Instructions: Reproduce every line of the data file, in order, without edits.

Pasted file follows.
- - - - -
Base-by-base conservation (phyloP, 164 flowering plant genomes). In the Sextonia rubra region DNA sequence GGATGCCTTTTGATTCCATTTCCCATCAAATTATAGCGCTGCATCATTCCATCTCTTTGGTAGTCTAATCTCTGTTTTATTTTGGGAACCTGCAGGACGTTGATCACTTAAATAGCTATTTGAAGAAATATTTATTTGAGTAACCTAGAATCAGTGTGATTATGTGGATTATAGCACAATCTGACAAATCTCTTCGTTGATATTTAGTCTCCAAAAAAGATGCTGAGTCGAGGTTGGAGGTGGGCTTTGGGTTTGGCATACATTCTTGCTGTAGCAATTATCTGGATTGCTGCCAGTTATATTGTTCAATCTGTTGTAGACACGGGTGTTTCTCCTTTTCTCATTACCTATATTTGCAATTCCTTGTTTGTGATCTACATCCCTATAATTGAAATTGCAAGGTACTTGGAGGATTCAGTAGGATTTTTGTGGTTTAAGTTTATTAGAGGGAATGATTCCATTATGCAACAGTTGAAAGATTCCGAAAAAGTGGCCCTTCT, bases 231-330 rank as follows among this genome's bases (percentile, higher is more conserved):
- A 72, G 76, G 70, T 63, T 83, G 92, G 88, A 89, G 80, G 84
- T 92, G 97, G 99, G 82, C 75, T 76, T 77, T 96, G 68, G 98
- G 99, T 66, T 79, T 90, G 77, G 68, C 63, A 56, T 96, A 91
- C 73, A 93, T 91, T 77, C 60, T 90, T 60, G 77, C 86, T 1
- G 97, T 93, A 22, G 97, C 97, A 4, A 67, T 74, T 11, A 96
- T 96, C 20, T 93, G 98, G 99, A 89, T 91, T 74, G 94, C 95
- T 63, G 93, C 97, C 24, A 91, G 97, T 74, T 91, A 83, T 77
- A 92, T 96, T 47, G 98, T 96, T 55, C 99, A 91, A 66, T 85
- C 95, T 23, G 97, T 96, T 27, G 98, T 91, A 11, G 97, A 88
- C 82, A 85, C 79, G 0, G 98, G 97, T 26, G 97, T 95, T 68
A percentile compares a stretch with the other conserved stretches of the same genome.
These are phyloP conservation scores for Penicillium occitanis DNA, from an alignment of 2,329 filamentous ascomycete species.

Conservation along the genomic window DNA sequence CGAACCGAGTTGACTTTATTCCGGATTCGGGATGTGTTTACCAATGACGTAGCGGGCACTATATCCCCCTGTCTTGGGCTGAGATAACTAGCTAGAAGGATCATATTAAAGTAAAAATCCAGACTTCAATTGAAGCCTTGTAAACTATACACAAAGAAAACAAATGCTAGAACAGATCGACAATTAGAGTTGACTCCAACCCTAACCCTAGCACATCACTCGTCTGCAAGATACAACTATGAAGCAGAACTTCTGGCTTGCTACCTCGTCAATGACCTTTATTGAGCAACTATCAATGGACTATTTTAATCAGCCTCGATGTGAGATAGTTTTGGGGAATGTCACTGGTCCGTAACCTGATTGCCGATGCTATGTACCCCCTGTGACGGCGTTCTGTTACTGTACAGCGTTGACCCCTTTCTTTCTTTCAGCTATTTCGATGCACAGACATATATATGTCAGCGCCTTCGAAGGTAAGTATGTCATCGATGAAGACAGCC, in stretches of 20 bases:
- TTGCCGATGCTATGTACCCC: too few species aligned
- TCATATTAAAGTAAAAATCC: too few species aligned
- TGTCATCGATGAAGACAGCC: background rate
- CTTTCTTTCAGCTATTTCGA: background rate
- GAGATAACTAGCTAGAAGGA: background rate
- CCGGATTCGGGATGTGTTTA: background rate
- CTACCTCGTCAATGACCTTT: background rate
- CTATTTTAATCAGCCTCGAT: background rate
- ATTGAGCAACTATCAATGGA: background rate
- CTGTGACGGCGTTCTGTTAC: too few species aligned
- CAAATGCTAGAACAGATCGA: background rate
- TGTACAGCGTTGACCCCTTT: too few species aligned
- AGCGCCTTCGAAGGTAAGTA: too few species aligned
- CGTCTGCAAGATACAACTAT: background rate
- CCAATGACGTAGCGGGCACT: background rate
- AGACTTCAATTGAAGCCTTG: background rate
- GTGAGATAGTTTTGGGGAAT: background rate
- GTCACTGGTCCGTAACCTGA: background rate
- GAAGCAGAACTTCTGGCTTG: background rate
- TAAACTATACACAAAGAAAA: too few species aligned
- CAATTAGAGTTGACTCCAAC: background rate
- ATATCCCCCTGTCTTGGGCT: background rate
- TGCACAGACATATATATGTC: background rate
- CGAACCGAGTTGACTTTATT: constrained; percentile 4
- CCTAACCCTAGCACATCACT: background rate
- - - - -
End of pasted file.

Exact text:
Base-by-base conservation (phyloP, 164 flowering plant genomes). In the Sextonia rubra region DNA sequence GGATGCCTTTTGATTCCATTTCCCATCAAATTATAGCGCTGCATCATTCCATCTCTTTGGTAGTCTAATCTCTGTTTTATTTTGGGAACCTGCAGGACGTTGATCACTTAAATAGCTATTTGAAGAAATATTTATTTGAGTAACCTAGAATCAGTGTGATTATGTGGATTATAGCACAATCTGACAAATCTCTTCGTTGATATTTAGTCTCCAAAAAAGATGCTGAGTCGAGGTTGGAGGTGGGCTTTGGGTTTGGCATACATTCTTGCTGTAGCAATTATCTGGATTGCTGCCAGTTATATTGTTCAATCTGTTGTAGACACGGGTGTTTCTCCTTTTCTCATTACCTATATTTGCAATTCCTTGTTTGTGATCTACATCCCTATAATTGAAATTGCAAGGTACTTGGAGGATTCAGTAGGATTTTTGTGGTTTAAGTTTATTAGAGGGAATGATTCCATTATGCAACAGTTGAAAGATTCCGAAAAAGTGGCCCTTCT, bases 231-330 rank as follows among this genome's bases (percentile, higher is more conserved):
- A 72, G 76, G 70, T 63, T 83, G 92, G 88, A 89, G 80, G 84
- T 92, G 97, G 99, G 82, C 75, T 76, T 77, T 96, G 68, G 98
- G 99, T 66, T 79, T 90, G 77, G 68, C 63, A 56, T 96, A 91
- C 73, A 93, T 91, T 77, C 60, T 90, T 60, G 77, C 86, T 1
- G 97, T 93, A 22, G 97, C 97, A 4, A 67, T 74, T 11, A 96
- T 96, C 20, T 93, G 98, G 99, A 89, T 91, T 74, G 94, C 95
- T 63, G 93, C 97, C 24, A 91, G 97, T 74, T 91, A 83, T 77
- A 92, T 96, T 47, G 98, T 96, T 55, C 99, A 91, A 66, T 85
- C 95, T 23, G 97, T 96, T 27, G 98, T 91, A 11, G 97, A 88
- C 82, A 85, C 79, G 0, G 98, G 97, T 26, G 97, T 95, T 68
A percentile compares a stretch with the other conserved stretches of the same genome.
These are phyloP conservation scores for Penicillium occitanis DNA, from an alignment of 2,329 filamentous ascomycete species.

Conservation along the genomic window DNA sequence CGAACCGAGTTGACTTTATTCCGGATTCGGGATGTGTTTACCAATGACGTAGCGGGCACTATATCCCCCTGTCTTGGGCTGAGATAACTAGCTAGAAGGATCATATTAAAGTAAAAATCCAGACTTCAATTGAAGCCTTGTAAACTATACACAAAGAAAACAAATGCTAGAACAGATCGACAATTAGAGTTGACTCCAACCCTAACCCTAGCACATCACTCGTCTGCAAGATACAACTATGAAGCAGAACTTCTGGCTTGCTACCTCGTCAATGACCTTTATTGAGCAACTATCAATGGACTATTTTAATCAGCCTCGATGTGAGATAGTTTTGGGGAATGTCACTGGTCCGTAACCTGATTGCCGATGCTATGTACCCCCTGTGACGGCGTTCTGTTACTGTACAGCGTTGACCCCTTTCTTTCTTTCAGCTATTTCGATGCACAGACATATATATGTCAGCGCCTTCGAAGGTAAGTATGTCATCGATGAAGACAGCC, in stretches of 20 bases:
- TTGCCGATGCTATGTACCCC: too few species aligned
- TCATATTAAAGTAAAAATCC: too few species aligned
- TGTCATCGATGAAGACAGCC: background rate
- CTTTCTTTCAGCTATTTCGA: background rate
- GAGATAACTAGCTAGAAGGA: background rate
- CCGGATTCGGGATGTGTTTA: background rate
- CTACCTCGTCAATGACCTTT: background rate
- CTATTTTAATCAGCCTCGAT: background rate
- ATTGAGCAACTATCAATGGA: background rate
- CTGTGACGGCGTTCTGTTAC: too few species aligned
- CAAATGCTAGAACAGATCGA: background rate
- TGTACAGCGTTGACCCCTTT: too few species aligned
- AGCGCCTTCGAAGGTAAGTA: too few species aligned
- CGTCTGCAAGATACAACTAT: background rate
- CCAATGACGTAGCGGGCACT: background rate
- AGACTTCAATTGAAGCCTTG: background rate
- GTGAGATAGTTTTGGGGAAT: background rate
- GTCACTGGTCCGTAACCTGA: background rate
- GAAGCAGAACTTCTGGCTTG: background rate
- TAAACTATACACAAAGAAAA: too few species aligned
- CAATTAGAGTTGACTCCAAC: background rate
- ATATCCCCCTGTCTTGGGCT: background rate
- TGCACAGACATATATATGTC: background rate
- CGAACCGAGTTGACTTTATT: constrained; percentile 4
- CCTAACCCTAGCACATCACT: background rate